10 little-known rules for eating Japanese food

1) Never use your hand to catch falling food

2) Avoid using your teeth to bite food in half

3) Never mix wasabi into your soy sauce

4) Don’t invert the lid of your bowl

5) Don’t place clam shells in the bowl’s lid or on a separate plate

6) Don’t hold your chopsticks before picking up your bowl

7) Don’t hover or touch food without taking it, and always pause to eat your rice

8) Never rest your chopsticks across the top of your bowl

9) Don’t use the opposite end of your chopsticks to take food from a communal plate

10) Never raise your food above your mouth

Read MORE about these rules HERE! ^^

Japanese food

10 things Japan gets awesomely right

I found this article via my friend Hide and I must say that I agree to a lot of it.

When you come to Japan – and if you are a westerner – there will be soooo many things to get amazed of.

You can read the article here:
10 things Japan gets awesomely right

Japan

Modern Japanese Table Manners

We have a lot of customs and rules when it comes to “eating in a mannered way” here in the western world and I actually don’t know much about it… Like which fork to use to which desert and so on.

Usually it doesn’t matter if you’re not eating with the King or something like that anyway.

Other manners are quite obvious and some are not. For instance, in almost every restaurant in Sweden, we have toothpicks so people can clean their teeths after dinner. I was about to do it once when I was eating with my Peruvian niece and she got so disgusted when I grabbed the toothpick so she looked away. It’s apparantly not accepted in Peru.

Here, this girl explains some eating manners in Japan that are actually modern, so they might be good to know!

Slurping is GOOD table manners in Japan

I guess it’s the same in most western countries as in Sweden: slurping when eating soup or noodles is considered to be bad table manners. Children gets chided in early ages not to do so. And if you do it among you’re friends, it’s usually ’cause you want to annoy them. ^_-

But lo and behold: in Japan it’s the absolute opposite! You can slurp as much as you want (well, ALMOST as much as you want, depending on situation). So don’t get confused if you’re Japanese friend are making loud noises next to you.

Japanese girl eating noodles

Japanese girl eating noodles

It’s actually considered to be good table manners and often you are expected to make slurping sounds when eating noodles like ramen, soba or udon. That’s a sign of that you are enjoying the meal and as louder you slurp, the bigger appreciation and enjoyment you express. I can tell by my own experience that I find it hard to do so, basically ’cause I’m raised not to. I actually ate a bowl of udon last night and I found it awkward to slurp even though I was alone. Ha ha. ^_-

Some people says jokingly that the best way to find the best ramen restaurants in Japan is to pop in your head and measure the loudness of slurping-sounds. However it’s true, I don’t know, but it sure sounds funny. ^^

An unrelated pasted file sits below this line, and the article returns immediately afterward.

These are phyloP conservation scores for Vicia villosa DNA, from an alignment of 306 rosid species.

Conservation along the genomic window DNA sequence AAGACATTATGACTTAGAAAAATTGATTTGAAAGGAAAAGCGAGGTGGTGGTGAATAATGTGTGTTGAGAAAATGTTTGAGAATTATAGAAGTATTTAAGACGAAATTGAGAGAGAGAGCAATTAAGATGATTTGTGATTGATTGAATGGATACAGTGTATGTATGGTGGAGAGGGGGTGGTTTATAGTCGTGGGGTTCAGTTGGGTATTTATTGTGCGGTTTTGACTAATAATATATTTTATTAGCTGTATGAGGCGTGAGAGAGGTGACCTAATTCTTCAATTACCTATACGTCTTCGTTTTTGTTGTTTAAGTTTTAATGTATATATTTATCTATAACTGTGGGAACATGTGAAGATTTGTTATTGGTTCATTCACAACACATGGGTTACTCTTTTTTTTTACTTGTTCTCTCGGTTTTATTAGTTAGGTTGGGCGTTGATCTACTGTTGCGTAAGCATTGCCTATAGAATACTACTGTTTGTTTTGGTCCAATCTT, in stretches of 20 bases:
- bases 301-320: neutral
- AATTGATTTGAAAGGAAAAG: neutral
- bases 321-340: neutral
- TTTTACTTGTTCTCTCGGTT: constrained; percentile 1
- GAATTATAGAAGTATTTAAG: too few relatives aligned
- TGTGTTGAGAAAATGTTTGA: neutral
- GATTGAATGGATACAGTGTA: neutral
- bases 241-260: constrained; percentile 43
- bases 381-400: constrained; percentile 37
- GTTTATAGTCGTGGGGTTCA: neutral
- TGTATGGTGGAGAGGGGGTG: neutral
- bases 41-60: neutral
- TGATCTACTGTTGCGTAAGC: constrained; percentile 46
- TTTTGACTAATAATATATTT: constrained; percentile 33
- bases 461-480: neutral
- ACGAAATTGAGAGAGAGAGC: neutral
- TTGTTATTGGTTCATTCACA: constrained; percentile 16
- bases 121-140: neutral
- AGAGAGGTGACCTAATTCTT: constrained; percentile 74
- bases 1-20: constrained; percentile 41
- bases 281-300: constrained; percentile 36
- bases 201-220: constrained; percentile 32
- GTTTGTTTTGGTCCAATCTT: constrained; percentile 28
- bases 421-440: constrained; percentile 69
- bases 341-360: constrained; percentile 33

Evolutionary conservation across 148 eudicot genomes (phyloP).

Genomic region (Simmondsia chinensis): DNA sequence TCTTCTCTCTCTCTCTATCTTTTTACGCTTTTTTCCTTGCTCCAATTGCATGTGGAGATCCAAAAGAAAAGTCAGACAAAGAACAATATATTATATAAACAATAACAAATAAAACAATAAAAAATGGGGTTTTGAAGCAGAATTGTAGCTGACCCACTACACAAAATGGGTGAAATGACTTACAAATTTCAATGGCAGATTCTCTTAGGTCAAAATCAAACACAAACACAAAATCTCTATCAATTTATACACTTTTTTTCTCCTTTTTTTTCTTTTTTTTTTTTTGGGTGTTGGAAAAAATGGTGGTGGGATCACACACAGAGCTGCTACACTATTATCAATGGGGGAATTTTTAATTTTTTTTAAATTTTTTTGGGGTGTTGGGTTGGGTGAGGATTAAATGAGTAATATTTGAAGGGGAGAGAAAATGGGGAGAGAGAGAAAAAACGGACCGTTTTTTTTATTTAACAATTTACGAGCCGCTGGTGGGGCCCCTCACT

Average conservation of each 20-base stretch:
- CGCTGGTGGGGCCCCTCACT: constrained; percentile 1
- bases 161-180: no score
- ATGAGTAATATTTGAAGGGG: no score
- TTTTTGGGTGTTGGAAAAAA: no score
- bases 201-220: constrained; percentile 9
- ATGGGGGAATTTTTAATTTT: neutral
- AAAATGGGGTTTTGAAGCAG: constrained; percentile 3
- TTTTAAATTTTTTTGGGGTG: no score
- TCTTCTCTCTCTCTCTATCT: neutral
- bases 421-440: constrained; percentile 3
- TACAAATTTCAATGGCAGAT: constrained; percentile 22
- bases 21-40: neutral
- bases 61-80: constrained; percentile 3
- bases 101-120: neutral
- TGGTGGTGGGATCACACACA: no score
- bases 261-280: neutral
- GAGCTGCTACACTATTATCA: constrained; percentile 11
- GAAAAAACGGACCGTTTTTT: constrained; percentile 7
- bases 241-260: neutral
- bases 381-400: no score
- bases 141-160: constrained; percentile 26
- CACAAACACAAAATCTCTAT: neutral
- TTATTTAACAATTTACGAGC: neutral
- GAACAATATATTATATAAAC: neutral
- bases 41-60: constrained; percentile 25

In other words: slurping is a way to show that you are enjoying your food, and if you don’t slurp, it might actually be regarded as a bit offending. Many people also say that the food tastes better if you slurp. Does it?

Important to note though, is that TOO loud slurping sounds may be considered as rude among some Japanese people, so don’t overdo it.

There are SO many rules considering table manners in Japan. It’s truly not easy to manage them all as a westerner. ^_-

Why Japanese wear masks

If you’ve been to Japan, you’ve probably noticed that a lot of Japanese cover their nose and mouth with a mask. This might appear very strange for a westerner.

Face masks in Japan

Face masks in Japan

For a while ago I escorted some Japanese friends to a hotel and when the woman behind the desk saw them wearing masks, she kind of gasped and asked me: “Why are they wearing masks? Do they have a dangerous disease?”

She obviously thought they had some really contagious and nasty illness and got scared. But it’s rarely that bad.

There are several reasons behind the masks:

* You are sick and wear a mask to prevent transmissions of germs to others. It doesn’t concerns any deadly illness though, you might just have a slight cold and in Japan it’s a courtesy to others to wear a mask to protect others of getting it too. Walking around coughing and sniffing and NOT wearing a mask is really bad manners.

* You are allergic. Unfortunately allergies are very common in Japan and the masks are helping.

* Protect yourself from others germs. Maybe people at work are sick? This reason is mostly nothing people like to admit though.

A Japanese friend of mine also told me once that the mask keeps the skin moistened and protects the face from dry air.

Seems like some pretty good reasons to me! Well, I bought a pack of masks when I was in Japan last time and was eager to wear them at home, when needed, but people had such big problems with it so I stopped. In other words, wearing mask in Sweden is not as acceptable as in Japan. ^_-

Face masks in Japan

Face masks in Japan

The 7 Deadly Sins for us that visit Japan

“No, the police don’t have a soft place in their hearts for foreign tourists who just wanted to express themselves.”

Gaijin 7 deadly sins

Gaijin 7 deadly sins

I found a pretty funny page on the web that has listed 7 things we foreigner SHOULD NOT DO when we visit Japan. A lot of them seem pretty obvious to me, but it’s always good to get a reminder. The sins concerns:

1. Selfishness
2. Impatience
3. Pride
4. Forgetting Yourself
5. Lameness
6. Sloth
7. Inflexibility

Take a look at the whole article here: The 7 Deadly Sins of Japan Travel